The Baptist Press features an article highlighting the March 6 Harvest America crusade in Texas (and worldwide via live-streaming) led by megachurch pastor Greg Laurie. The article, entitled Harvest America Event Sees 25,000 Professions of Faith, includes a summary of these “professions”:
Event organizers reported that 6,300 in attendance [at the AT&T Stadium gathering] responded to the Gospel invitation issued by Laurie. Additionally, more than 18,000 professions of faith were made at host locations and 1,042 more were made through the online webcast, bringing the total number of professions of faith to more than 25,000.
Sounds great, right? Maybe not.
While Southern Baptists of Texas Convention were supportive of Laurie’s crusade, by providing counselors for the event and simulcasting it in churches around the state, there is much about Laurie that is decidedly outside the traditional beliefs of Southern Baptists.
Yet, on the heels of such attention-grabbing headlines, The Christian Index, the newspaper of the Georgia Baptist Convention, reported on March 9 that Laurie will take his crusade to Atlanta in September 2016 and Arizona as part of the SBC Crossover in 2017.
Baptists are embracing this. But should we?
Professions of faith in our Finney-esque, “all heads bowed, all eyes closed,” “raise that hand,” “repeat this prayer” altar call environment are as easy to elicit as getting Kenneth Copeland to speak in tongues for the promise of a seed faith donation. (Copeland will be joining Ronnie Floyd, current SBC president, at the upcoming “The Gathering”, by the way.)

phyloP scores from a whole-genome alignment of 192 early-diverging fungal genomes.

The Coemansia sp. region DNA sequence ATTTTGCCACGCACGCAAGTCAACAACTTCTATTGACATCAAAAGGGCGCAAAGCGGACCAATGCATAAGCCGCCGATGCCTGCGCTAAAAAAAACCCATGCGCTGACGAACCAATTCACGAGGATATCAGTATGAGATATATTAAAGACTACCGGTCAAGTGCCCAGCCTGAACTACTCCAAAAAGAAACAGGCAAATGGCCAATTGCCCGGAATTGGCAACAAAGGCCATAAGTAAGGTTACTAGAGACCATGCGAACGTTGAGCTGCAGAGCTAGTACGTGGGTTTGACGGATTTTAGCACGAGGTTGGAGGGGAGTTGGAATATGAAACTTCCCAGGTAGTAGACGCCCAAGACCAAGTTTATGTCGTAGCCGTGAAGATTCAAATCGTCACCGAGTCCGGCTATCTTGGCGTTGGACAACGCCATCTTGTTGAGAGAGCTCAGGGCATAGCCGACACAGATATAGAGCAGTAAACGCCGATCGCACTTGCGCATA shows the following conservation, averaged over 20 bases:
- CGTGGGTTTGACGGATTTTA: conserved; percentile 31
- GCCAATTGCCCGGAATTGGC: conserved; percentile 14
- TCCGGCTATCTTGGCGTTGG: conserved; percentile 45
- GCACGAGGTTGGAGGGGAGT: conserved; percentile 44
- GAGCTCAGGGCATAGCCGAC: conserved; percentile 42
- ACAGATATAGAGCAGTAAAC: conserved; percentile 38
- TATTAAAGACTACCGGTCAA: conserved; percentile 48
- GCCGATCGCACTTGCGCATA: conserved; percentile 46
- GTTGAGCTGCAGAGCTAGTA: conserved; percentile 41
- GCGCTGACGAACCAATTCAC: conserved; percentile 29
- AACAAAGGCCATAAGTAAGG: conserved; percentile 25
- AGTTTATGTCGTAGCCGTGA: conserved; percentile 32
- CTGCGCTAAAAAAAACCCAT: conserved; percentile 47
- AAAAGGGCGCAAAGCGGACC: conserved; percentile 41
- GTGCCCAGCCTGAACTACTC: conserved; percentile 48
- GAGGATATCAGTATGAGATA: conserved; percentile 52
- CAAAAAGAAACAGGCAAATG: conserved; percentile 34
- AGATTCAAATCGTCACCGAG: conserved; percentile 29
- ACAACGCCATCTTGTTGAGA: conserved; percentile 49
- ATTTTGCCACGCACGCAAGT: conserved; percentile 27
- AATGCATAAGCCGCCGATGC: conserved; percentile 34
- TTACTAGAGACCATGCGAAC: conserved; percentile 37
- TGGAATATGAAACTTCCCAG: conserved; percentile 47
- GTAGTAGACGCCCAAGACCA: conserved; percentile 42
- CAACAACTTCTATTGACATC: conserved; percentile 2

Matthew Henry, the notable commentator, warns,
We are too apt to rest in a bare profession of faith, and to think that this will save us; it is a cheap and easy religion to say, ‘We believe in the articles of the Christian faith’, but it is a great delusion to imagine that this is enough to bring us to heaven.
It appears that Laurie likewise does not recognize a profession of faith as authentic evidence of possession of faith. But for Laurie, it’s not because the guideline of authentication that Scripture actually implies–evidence of sanctification.
According to the Statement of Faith on Harvest.Org, Laurie rightly includes “water baptism” as a scriptural practice. While confirming that water baptism is not salvific, Laurie’s “What We Believe” page features an element of faith conspicuously missing from the Baptist Faith And Message: “Baptism of the Holy Spirit”.